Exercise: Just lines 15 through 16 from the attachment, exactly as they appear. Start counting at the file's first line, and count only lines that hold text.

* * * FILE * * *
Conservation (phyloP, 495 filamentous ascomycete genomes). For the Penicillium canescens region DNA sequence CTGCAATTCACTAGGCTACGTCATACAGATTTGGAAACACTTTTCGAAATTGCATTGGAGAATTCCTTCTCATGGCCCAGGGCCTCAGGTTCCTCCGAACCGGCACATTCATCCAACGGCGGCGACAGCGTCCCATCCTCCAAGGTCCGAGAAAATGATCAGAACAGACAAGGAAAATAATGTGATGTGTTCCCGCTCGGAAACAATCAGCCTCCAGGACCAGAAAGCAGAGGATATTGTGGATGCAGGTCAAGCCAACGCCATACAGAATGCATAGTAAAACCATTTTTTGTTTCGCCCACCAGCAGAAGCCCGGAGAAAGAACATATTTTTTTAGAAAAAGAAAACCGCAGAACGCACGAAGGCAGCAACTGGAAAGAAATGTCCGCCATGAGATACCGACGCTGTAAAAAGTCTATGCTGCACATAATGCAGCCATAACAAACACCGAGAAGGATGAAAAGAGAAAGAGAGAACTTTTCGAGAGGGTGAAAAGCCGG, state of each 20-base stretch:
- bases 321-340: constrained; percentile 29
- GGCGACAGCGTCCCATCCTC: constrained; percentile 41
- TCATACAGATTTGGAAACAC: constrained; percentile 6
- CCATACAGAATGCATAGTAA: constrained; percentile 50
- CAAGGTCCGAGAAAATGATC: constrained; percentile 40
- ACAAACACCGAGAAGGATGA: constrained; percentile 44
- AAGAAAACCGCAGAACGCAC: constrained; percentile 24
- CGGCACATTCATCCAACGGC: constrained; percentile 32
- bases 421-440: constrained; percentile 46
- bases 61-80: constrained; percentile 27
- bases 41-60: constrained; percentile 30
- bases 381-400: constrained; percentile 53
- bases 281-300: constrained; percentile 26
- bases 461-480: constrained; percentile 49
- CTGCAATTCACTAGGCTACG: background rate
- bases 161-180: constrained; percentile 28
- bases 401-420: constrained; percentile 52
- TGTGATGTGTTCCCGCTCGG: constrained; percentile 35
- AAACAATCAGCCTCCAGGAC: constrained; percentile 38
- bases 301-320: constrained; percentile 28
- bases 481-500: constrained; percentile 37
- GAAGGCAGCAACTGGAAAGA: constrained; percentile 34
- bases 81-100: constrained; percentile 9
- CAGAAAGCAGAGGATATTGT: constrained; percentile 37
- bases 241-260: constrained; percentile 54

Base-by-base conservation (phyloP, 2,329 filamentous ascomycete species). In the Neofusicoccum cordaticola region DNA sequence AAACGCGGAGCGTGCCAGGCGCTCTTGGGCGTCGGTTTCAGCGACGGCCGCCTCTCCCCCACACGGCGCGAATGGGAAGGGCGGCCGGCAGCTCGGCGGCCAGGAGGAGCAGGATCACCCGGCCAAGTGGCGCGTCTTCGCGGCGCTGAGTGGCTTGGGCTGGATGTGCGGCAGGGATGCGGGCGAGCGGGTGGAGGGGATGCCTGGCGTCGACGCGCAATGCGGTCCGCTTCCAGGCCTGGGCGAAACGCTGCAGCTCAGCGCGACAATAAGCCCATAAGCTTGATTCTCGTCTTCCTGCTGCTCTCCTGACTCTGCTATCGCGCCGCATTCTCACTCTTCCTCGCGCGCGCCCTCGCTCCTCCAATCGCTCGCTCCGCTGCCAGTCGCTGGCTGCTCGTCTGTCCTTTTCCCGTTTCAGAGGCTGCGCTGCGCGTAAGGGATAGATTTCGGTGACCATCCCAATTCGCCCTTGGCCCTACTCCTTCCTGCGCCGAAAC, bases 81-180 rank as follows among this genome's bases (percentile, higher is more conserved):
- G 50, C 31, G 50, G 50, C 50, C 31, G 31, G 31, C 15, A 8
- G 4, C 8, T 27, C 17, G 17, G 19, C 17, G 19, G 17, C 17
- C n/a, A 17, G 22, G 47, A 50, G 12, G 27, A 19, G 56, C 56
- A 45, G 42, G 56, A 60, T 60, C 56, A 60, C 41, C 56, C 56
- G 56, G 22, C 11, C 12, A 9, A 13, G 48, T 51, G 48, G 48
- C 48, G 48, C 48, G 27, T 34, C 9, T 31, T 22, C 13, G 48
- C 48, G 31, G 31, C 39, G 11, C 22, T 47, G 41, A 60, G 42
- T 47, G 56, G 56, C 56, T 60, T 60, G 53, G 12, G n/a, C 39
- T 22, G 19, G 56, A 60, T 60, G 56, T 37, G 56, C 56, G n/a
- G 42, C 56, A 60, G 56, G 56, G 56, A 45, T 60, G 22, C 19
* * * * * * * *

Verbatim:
- bases 461-480: constrained; percentile 49
- CTGCAATTCACTAGGCTACG: background rate